Scared of traffic ? No bike infrastructure ? Too Far ? Helmet hair ?


Fuck it, ride anyway

Yay ! Nobody's in jail or pregnant !

On a lighter note than the last post, and believe me, it took a bloody good cup of tea to get over that piece of utter nicompoopery; check this out;

Nayla Hale (left), 16, giving someone some serious side-eye, and Khori Wilson, 13, repair newbies to master bike mechanics

Nayla Hale (left), 16, giving someone some serious side-eye, and Khori Wilson, 13, repair newbies to master bike mechanics

On Chicago’s South Side, amongst the poverty, drugs and gangs is Blackstone Bicycle Works; a bike co-op for people who don't know anything about bikes, want a community to connect with, or want a cheap and super-easy mode of transportation.

The co-op differs from a traditional bike shop where'd you drop your bike off and pay someone else to work on it. What sets the co-op apart is knowledge sharing; their "earn-a-bike" program is predominantly for local kids, but anyone can come in with no previous mechanical skills and earn a bike by volunteering 25 hours. The shop operates on donations, and sells kids' bikes for as little as $15 or $20. 

There are maintenance classes for kids, who earn aprons of different colours as their skills progress. The shop gives them a safe space, a sense of security and continuity, and skills they can carry with them throughout their entire life. In the past four or five years, at least eight kids have gone on to fulltime employment in bike shops—either through the co-ops externship program or been hired part time or full time directly by the shops.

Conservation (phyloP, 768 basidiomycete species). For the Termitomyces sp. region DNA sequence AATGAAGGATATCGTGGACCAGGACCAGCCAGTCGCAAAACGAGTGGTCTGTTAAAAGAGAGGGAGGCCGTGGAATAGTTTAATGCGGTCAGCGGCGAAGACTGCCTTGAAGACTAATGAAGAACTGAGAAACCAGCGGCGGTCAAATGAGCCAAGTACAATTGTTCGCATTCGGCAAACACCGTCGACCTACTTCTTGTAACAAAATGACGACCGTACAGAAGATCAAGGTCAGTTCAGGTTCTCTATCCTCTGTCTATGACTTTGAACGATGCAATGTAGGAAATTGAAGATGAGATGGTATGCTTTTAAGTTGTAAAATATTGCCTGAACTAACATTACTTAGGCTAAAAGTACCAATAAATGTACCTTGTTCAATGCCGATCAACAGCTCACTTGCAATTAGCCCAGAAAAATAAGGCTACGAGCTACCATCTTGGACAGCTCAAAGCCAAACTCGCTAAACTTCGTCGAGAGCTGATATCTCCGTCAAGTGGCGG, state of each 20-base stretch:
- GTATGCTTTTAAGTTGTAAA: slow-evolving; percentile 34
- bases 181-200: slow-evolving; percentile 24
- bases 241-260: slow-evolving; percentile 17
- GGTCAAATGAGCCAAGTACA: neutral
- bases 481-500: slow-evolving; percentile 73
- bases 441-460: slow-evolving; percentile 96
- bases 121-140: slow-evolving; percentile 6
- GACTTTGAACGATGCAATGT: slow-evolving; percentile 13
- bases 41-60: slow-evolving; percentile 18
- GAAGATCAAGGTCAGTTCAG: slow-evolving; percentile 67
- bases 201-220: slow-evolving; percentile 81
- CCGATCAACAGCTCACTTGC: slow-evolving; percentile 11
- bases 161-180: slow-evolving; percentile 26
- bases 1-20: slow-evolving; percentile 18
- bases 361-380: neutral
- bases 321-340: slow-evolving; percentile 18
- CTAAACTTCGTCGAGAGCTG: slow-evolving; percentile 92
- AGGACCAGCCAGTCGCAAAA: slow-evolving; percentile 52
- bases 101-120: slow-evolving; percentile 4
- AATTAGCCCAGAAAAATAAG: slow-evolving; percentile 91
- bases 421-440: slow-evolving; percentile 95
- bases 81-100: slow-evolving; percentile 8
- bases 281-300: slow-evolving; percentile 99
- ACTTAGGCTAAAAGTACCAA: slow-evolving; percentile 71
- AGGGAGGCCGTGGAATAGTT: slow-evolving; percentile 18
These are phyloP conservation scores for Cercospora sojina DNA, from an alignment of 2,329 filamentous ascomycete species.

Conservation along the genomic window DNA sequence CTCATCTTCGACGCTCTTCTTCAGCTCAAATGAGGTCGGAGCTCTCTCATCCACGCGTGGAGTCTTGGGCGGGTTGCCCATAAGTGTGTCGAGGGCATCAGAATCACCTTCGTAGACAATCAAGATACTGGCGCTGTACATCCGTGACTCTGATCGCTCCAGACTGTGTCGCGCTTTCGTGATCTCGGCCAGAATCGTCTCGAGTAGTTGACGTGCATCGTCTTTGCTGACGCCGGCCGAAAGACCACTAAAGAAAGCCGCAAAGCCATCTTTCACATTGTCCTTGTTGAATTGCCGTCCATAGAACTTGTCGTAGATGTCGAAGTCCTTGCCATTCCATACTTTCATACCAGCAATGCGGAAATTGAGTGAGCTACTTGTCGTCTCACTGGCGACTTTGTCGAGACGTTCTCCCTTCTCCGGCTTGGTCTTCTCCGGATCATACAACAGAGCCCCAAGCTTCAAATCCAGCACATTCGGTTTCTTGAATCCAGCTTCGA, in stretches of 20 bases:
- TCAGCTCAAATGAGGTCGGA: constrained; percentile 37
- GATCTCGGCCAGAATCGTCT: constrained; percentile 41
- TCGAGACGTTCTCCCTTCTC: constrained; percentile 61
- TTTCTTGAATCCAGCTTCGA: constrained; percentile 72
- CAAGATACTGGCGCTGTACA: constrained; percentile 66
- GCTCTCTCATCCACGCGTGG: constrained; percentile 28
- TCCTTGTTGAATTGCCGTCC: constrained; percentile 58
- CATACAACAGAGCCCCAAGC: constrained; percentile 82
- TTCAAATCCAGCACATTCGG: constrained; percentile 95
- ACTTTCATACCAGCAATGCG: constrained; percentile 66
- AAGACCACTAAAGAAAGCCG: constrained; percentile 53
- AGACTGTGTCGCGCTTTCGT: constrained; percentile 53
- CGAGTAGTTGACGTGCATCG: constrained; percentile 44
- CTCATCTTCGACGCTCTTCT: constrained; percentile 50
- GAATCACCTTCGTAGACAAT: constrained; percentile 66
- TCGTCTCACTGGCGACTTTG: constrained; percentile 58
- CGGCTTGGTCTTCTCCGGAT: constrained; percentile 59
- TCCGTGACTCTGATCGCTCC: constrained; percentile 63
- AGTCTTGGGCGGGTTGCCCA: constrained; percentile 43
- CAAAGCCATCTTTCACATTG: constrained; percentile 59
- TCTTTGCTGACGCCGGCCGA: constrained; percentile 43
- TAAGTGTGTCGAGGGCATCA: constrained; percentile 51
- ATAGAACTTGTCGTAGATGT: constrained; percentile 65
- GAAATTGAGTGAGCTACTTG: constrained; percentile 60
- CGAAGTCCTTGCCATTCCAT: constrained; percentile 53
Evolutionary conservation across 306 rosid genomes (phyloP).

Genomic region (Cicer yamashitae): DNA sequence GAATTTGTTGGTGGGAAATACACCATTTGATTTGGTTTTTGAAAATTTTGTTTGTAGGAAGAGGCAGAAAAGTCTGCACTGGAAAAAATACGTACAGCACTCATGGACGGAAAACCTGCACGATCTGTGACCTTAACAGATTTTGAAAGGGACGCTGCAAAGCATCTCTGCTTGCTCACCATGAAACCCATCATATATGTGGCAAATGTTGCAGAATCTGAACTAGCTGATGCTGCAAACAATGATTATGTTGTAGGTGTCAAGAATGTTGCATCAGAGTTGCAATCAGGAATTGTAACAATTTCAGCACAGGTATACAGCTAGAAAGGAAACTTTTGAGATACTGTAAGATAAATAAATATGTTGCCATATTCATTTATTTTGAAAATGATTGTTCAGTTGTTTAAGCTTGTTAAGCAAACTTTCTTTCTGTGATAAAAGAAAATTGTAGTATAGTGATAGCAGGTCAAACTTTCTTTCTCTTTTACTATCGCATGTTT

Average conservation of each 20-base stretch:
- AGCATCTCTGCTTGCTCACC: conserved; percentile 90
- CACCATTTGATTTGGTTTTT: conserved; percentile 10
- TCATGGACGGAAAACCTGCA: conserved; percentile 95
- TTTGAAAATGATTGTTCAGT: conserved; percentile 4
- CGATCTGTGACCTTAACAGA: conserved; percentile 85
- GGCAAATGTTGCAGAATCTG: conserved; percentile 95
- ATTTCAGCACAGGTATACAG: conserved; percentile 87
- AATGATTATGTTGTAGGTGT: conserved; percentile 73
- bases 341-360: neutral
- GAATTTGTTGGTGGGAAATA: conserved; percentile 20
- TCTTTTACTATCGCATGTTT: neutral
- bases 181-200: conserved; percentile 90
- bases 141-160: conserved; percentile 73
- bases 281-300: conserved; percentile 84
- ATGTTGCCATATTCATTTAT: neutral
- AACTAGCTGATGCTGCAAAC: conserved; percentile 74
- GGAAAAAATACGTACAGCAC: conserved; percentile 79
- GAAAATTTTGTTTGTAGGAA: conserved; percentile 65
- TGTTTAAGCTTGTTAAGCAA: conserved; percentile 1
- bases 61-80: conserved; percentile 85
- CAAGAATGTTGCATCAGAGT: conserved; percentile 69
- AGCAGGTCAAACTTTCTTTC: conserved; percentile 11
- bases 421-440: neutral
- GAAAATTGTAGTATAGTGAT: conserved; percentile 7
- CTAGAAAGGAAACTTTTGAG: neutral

"They come into the shop, get help with homework, learn how to build a bike, even race a bike— and perhaps most importantly they have access to adults who treat them with respect and who are invested in their lives. And what we do is hands-on, immersive problem solving. You give kids a task and when they complete it they realize they're capable of doing something right. Other sports don't provide that same vantage point." said Lindsay Knight, youth programming coordinator.

"We have a kid now, Brandon, who started at the shop when he was about 11, and now he's a junior in high school. He's gearing up for college applications. We're enrolling him in a Kaplan test prep course for the ACT. He thinks he wants to study engineering. He's from West Englewood [a neighbourhood known for its gang activity]. But for us, it's less about focusing on a few shining stars and more about the fact that all seven of our seniors graduated high school last year. And all four of our seniors who applied to college last year were accepted. No one's pregnant. No one ended up in jail. Those are wins in the communities we're drawing from."

"I didn’t know anything about bikes going in—my bike had been stolen, so I hadn’t ridden in awhile... [now] my bike gets me where I’m going without having to rely on anyone else, and now I have the power to fix it. I’m never stranded anywhere." Nayla Hale

"I started with fixing flat tires, it took me three years to get my Black Apron. I was the first girl. Some people come in and when I start working on their bike they say, 'Whoa! I didn’t know you were the one who would do it.' It makes me feel special, like a role model.

 My favorite part to work on is the bottom bracket because it’s such a challenge. You loosen it, you take it out, you clean it, you repack it, and then you put it back in. Just know you’re never going to get it right the first time. It’ll be too tight or too loose. My biggest tip is to be patient." Khori Wilson

Idiocy redressed. Achievement unlocked.